For more information, just look at any of the classes in*, and it should become clear what to do.
NOTE: when using type=java, the add_response_code parameter will do nothing. Your classes have to provide a response
code by themselves

--- 7bit templates for site output ---

If your output looks weird, look in the FAQ for information on how to change your display templates.

--- CRITICAL errors ---

When you get errors tagged with CRITICAL in your error log, it's a sure sign that something is VERY wrong. Therefore,
I suggest checking it every now and then, or doing a selective 'tail' of it, so you can see when errors happen.
Some critical errors are recoverable, and some are not. If they are recoverable, that means that the system will keep
running, but the problem needs to be looked at right away.

--- Compiling cuftpd ---

The normal distribution comes with jar-files that you can use. If you want to recompile the source code, the easiest
way is to download maven from and use that in conjunction with the 'pom.xml' file included
in the cuftpd distribution, and do "mvn clean install".

--- Handling events ---

cuftpd comes with an event handling system. For some selected events (listed below), it will trigger event handlers
both "before" and "after" the event in question. These event handlers can be either java classes or shell scripts.
Handlers for "before" events have the ability to write to the control connection. If you want to send a message to
the user, this is the only way.
NOTE: IF you want to write to the control connection you MUST include ftp response codes. It is crucial that these codes
correspond to the respond code of the original command, if the command is to continue. I.e. if you want to echo something
before an MKD, then you HAVE to respond with 257 if it is good.
Also note that all lines in a multiple line respond have a "-" just after the 3-digit number. The last line does not have
this, indicating the end of the message. This information is available in RFC 959 (google it).
If you want to halt execution of the command, you do this by returning false in the case of the java handlers, and
anything other than 0 for the shell handlers.
Halting execution means that any other event handlers will also not be run. You can have multiple event handlers for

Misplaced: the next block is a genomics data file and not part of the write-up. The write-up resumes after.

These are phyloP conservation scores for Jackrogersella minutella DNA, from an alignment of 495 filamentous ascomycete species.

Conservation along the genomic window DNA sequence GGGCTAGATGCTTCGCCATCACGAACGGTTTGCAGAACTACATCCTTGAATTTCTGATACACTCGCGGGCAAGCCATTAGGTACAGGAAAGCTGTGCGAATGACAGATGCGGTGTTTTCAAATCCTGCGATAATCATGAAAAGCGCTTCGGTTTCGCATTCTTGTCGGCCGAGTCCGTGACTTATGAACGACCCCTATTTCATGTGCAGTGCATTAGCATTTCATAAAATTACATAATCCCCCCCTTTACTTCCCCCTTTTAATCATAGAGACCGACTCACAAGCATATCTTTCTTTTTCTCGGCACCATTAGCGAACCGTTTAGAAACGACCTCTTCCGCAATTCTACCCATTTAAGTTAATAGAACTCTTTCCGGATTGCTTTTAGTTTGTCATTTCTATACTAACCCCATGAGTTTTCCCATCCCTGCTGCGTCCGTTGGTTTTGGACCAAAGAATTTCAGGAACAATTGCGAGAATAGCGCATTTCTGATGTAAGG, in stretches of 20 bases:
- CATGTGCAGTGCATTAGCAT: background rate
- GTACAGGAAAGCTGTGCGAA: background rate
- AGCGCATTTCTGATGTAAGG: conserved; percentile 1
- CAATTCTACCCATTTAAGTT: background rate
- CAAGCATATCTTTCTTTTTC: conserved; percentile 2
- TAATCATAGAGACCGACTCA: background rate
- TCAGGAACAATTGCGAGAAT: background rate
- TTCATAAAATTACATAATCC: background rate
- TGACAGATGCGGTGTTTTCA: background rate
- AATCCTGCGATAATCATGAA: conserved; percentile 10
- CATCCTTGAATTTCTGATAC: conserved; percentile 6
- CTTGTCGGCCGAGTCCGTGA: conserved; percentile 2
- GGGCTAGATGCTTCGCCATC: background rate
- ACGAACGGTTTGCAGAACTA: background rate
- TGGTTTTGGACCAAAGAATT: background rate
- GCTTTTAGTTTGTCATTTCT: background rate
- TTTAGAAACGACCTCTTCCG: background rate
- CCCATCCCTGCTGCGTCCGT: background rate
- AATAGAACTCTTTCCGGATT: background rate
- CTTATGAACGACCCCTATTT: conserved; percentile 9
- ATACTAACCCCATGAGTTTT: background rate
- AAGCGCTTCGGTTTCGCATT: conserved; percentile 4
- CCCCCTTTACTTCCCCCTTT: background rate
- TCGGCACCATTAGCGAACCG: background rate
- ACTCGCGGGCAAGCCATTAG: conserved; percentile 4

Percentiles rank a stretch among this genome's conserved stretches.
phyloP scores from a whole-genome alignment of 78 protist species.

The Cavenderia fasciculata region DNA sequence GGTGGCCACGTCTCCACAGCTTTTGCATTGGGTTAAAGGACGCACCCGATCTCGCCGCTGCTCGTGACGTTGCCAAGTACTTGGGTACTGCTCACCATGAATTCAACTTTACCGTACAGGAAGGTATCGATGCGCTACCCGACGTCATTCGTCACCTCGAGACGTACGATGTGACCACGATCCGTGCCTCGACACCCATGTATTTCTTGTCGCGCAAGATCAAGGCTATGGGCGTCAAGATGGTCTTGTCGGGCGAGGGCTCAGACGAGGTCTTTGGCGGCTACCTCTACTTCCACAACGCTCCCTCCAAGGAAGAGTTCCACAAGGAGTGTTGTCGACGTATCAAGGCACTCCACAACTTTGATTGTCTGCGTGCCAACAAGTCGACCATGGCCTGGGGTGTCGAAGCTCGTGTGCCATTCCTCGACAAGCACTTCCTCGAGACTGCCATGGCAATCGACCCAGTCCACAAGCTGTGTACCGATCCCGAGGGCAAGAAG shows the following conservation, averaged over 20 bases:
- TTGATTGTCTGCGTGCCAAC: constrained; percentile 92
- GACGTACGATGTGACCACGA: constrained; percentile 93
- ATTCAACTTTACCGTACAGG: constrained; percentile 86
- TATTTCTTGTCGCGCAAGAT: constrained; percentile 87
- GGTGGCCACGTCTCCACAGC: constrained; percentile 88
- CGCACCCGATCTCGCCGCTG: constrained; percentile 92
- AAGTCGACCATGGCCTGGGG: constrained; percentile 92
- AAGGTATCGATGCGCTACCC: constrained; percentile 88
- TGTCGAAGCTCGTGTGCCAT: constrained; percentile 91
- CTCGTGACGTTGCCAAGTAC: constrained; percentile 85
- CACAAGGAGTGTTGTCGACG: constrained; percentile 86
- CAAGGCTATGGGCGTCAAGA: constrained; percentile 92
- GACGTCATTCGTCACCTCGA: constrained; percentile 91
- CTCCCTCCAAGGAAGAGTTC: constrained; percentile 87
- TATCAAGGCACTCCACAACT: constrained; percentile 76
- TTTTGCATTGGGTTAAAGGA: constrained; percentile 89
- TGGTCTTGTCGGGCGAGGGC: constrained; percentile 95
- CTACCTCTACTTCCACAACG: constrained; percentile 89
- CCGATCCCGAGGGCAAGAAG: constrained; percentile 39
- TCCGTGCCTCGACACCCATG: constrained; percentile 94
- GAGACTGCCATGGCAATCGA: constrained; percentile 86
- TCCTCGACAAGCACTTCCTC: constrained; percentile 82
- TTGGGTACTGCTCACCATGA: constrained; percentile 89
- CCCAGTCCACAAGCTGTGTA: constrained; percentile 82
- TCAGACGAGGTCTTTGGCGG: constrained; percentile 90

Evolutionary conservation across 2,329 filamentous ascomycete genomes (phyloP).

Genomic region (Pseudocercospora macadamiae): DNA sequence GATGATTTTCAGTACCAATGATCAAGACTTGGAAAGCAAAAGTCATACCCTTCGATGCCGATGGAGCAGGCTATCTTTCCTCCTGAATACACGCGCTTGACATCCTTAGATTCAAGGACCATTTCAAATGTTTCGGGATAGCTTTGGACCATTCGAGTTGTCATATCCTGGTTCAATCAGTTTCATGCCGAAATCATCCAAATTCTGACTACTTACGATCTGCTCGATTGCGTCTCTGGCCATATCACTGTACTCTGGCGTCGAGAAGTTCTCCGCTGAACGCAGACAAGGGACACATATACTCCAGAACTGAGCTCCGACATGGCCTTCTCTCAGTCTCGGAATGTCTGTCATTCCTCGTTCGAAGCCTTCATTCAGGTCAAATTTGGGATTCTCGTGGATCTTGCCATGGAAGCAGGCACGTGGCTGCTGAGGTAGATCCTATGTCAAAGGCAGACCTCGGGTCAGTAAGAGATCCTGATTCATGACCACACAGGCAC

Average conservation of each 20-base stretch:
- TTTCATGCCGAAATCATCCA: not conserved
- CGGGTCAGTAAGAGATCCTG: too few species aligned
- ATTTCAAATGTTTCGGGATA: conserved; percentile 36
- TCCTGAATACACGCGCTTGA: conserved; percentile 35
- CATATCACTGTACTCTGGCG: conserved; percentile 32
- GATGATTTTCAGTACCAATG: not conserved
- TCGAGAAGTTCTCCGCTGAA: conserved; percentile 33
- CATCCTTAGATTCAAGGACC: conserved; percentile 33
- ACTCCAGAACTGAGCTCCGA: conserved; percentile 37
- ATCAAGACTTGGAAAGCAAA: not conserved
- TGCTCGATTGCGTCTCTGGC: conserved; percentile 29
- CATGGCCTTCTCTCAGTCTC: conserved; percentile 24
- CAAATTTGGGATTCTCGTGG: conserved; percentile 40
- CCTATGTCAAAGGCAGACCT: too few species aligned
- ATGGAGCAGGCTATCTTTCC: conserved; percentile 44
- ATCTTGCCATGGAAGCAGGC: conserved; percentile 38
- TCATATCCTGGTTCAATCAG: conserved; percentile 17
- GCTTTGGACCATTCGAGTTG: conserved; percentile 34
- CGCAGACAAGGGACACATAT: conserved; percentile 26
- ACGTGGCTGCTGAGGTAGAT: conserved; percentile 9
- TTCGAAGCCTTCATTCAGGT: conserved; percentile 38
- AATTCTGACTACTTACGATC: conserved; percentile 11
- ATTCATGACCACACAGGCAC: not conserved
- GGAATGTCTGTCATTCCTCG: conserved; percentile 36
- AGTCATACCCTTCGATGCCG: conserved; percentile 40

each event. Some events have a set of pre-defined event handlers that are initialized in the code. These are automatically
run before any user-defined event handlers. These pre-defined handlers include things like dupecheck and dirlog.

Java classes:
All java class event handlers must implement the AfterEventHandler and/or BeforeEventHandler as appropriate.
These interfaces reside in src/cu/ftpd/events/. These interface have javadoc comments about what implementing
them means, and how they work. Each class will only be instantiated once, so if you have multiple event handlers
that use the same class, they will all be invoked on the same object.
Upon triggering an event, these event handlers will receive the event in question. Different events contain different
types of data. What this data is can be seen where the events are issued, for instance in the Connection, CommadnSTOR
and CommandRETR classes. The events currently in use are:

    Event name                  Event id
    CREATE_DIRECTORY            0
    REMOVE_DIRECTORY            1
    DELETE_FILE                 2
    RENAME_FROM                 3
    RENAME_TO                   4
    SITE_COMMAND                100
    UPLOAD                      1000
    DOWNLOAD                    1001

Shell scripts/applications:
These can be any shell scripts or applications that are executable on the host system.
These scripts receive a different set of parameters depending on what event is triggered.
They also receive a string indicating "before" or "after" ("time" below), as well as an interger event type id.
This event type id is the one described in the table above.

    All events share these parameters:
    $1 = time
    $2 = event type
    $3 = username
    $4 = group
    $5 = tagline
    $6 = pwd (absolute path)
    $7 = pwd (path relative to the ftp root)

    After that the events send these commands, respectively

    $8 = source (absolute path)
    $9 = source (path relative to the ftp root)
    $10 = target (absolute path)
    $11 = target (path relative to the ftp root)
    $12 = directory (boolean)
    $13 = file size (long)

    $8 = state (0 = PENDING, 1 = COMPLETE)
    $9 = bytes transferred
    $10 = transfer time
    $11 = transfer type
    $12 = remote hostname

    $8 = file (absolute path)
    $9 = file (path relative to the ftp root)
    $10 = file size

    $8 = site command parameters (e.g. "WIPE /some/dir/")

    All others contain:
    $8 = file (absolute path)
    $9 = file (path relative to the ftp root)